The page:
I recently came across an article on MSN which discussed “men’s pie clubs” which have arisen in England to help men cope with isolation and loneliness, via camaraderie with other men, and it brought to mind something I’ve been pondering lately…

In her book Men on Strike: Why Men Are Boycotting Marriage, Fatherhood, and the American Dream – and Why It Matters,  forensic psychologist Dr. Helen Smith worries that, with the disrespectful and denigrating way in which modern society treats men, simply for being men, when the time comes when society needs its men to step up and do the work that primarily only men can do—such as in the event of war, civil unrest, natural disaster, or some other major calamity—they’ll refuse.

And, she believes, rightly so.

She gives an example of a recent cruise ship that suffered a mishap and was sinking, and the men, rather than the traditional “women and children first”, fought and pushed their way to the lifeboats themselves, fuck everyone else. She believes that’s indicative of a frightening trend, resultant of a society and culture that continues to relegate men, simply for being men. She adds that even in their own homes, they’re often relegated to the “man cave” or basement, while the wife and kids have full run and control of the house.

This really struck me. And I have to wonder the same thing myself: With the abhorrent way men, and masculinity in general, are treated in society today—and as is typical today, all men being generalized as a group, rather than each evaluated individually, based on merit—when the time comes that society needs them to step up and be the men that they are…will they? Why should they?

From the (Amazon) book synopsis:

“American society has become anti-male. Men are sensing the backlash and are consciously and unconsciously going “on strike.” They are dropping out of college, leaving the workforce and avoiding marriage and fatherhood at alarming rates. The trend is so pronounced that a number of books have been written about this “man-child” phenomenon, concluding that men have taken a vacation from responsibility simply because they can. But why should men participate in a system that seems to be increasingly stacked against them?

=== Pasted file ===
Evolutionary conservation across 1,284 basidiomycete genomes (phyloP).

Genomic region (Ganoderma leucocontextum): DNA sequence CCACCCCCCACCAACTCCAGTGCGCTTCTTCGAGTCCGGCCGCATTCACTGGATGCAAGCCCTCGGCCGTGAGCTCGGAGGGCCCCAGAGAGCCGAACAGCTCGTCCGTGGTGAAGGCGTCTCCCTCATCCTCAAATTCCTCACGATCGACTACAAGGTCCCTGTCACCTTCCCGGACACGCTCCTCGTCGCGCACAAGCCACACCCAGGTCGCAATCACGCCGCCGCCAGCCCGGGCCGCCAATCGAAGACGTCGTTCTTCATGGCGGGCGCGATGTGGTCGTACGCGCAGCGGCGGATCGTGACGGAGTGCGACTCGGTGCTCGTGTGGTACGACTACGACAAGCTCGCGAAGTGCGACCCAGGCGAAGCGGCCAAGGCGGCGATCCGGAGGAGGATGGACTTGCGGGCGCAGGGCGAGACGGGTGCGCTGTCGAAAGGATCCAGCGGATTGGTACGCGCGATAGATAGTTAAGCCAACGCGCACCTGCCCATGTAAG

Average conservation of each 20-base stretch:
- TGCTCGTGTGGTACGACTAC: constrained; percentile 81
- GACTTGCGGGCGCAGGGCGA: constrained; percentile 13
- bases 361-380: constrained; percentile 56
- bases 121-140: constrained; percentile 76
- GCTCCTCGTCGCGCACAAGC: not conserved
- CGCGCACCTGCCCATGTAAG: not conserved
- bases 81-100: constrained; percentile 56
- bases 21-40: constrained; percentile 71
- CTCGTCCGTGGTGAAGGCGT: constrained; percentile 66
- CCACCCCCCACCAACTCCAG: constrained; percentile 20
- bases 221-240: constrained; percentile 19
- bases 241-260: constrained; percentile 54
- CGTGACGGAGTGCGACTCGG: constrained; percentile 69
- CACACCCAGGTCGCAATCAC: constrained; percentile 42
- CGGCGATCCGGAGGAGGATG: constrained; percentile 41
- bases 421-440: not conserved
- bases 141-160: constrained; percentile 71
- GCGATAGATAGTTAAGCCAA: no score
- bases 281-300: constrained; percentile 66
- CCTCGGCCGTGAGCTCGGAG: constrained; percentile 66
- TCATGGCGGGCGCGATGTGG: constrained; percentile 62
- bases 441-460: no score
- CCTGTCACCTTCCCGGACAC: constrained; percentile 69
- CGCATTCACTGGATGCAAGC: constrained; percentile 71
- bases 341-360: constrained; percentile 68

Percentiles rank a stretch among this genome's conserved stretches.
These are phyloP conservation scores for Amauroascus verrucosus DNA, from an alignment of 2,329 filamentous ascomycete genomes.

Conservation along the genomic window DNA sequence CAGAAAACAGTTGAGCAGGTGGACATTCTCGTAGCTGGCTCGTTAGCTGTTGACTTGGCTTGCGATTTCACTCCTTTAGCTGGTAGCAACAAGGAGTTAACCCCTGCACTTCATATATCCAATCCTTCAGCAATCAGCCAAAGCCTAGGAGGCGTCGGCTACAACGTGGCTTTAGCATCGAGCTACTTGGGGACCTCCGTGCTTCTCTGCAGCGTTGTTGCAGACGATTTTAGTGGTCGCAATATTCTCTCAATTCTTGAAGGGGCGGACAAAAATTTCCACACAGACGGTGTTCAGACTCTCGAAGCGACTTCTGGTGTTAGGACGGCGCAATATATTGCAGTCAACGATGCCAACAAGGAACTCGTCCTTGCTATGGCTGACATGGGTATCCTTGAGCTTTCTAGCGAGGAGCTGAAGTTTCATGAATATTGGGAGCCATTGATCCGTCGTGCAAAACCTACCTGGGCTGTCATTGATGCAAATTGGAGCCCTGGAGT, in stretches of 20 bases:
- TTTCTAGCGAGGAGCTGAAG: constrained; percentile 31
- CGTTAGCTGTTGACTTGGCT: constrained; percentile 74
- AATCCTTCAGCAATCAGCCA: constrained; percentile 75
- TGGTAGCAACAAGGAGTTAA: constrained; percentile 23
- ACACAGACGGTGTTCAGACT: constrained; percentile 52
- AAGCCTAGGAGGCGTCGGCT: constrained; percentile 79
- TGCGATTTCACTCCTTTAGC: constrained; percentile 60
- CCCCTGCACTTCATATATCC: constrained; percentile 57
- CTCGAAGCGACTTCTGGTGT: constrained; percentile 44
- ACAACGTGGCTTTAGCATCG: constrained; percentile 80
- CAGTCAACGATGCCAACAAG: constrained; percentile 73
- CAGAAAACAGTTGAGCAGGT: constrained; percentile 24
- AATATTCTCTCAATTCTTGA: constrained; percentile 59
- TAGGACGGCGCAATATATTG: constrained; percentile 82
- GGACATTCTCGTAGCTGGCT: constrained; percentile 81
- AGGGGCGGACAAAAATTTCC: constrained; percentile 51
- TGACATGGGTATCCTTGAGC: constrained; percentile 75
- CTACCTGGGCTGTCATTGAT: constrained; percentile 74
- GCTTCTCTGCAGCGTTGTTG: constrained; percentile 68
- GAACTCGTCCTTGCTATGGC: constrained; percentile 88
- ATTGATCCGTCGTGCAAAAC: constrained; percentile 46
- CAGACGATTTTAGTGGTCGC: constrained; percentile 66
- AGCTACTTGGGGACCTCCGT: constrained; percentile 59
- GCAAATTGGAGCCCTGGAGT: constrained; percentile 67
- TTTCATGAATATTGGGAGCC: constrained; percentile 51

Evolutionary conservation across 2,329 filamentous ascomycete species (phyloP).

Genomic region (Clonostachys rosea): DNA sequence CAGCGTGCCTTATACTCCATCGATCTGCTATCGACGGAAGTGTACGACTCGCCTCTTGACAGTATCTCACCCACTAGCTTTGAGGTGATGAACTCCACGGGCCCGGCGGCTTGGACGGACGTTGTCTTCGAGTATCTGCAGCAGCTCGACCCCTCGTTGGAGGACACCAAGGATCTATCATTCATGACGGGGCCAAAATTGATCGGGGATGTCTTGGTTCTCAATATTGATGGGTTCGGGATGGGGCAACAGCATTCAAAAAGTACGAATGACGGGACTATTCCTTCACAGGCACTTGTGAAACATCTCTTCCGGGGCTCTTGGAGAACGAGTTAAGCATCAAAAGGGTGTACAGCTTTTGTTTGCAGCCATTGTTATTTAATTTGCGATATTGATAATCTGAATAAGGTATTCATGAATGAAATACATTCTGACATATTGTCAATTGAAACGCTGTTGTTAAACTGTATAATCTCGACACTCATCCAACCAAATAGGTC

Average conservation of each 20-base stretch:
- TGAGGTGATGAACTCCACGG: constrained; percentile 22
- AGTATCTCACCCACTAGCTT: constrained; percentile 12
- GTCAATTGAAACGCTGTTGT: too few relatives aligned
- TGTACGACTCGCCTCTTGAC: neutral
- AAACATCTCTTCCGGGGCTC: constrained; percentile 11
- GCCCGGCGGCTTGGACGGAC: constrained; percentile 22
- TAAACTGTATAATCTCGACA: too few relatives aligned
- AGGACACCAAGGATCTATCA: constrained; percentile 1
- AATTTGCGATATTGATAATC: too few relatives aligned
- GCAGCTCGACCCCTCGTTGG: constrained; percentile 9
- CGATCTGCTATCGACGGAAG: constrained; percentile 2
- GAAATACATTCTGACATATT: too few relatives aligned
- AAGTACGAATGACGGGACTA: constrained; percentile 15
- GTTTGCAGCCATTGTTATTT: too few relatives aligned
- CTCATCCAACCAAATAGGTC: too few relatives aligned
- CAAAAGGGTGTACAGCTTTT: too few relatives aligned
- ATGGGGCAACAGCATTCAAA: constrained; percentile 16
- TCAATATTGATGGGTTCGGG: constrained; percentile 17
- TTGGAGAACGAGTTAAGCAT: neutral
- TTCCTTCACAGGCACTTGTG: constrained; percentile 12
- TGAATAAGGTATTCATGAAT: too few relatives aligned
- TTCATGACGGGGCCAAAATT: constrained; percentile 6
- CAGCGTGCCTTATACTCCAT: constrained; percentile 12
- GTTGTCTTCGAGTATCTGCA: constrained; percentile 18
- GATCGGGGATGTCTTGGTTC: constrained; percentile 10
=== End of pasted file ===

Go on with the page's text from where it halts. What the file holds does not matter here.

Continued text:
As Men on Strike demonstrates, men aren’t dropping out because they are stuck in arrested development. They are instead acting rationally in response to the lack of incentives society offers them to be responsible fathers, husbands and providers. In addition, men are going on strike, either consciously or unconsciously, because they do not want to be injured by the myriad of laws, attitudes and hostility against them for the crime of happening to be male in the twenty-first century.”

There will come a time—perhaps sooner than later—when our society will desperately need the very men it has relegated to irrelevancy, or even disgust, denigration, or general misandry—and when that time comes, we can only hope that those ignored, chastised, denigrated men will heed the call, rise to the occasion, shoulder the burden, and get the work done that needs to be done.

Or will they shrug, and refuse?

After all, we’re already seeing this alienation of men manifesting in society, as men are now avoiding relationships with women, and refusing to have children, as seen in the MGTOW movement (Men Going Their Own Way).

The possibility that this frightening trend could spread beyond personal relationships and permeate—and therefore cripple—society as a whole is definitely worth thinking about. And perhaps the current regression of society toward misandry can be corrected, before it’s too late…


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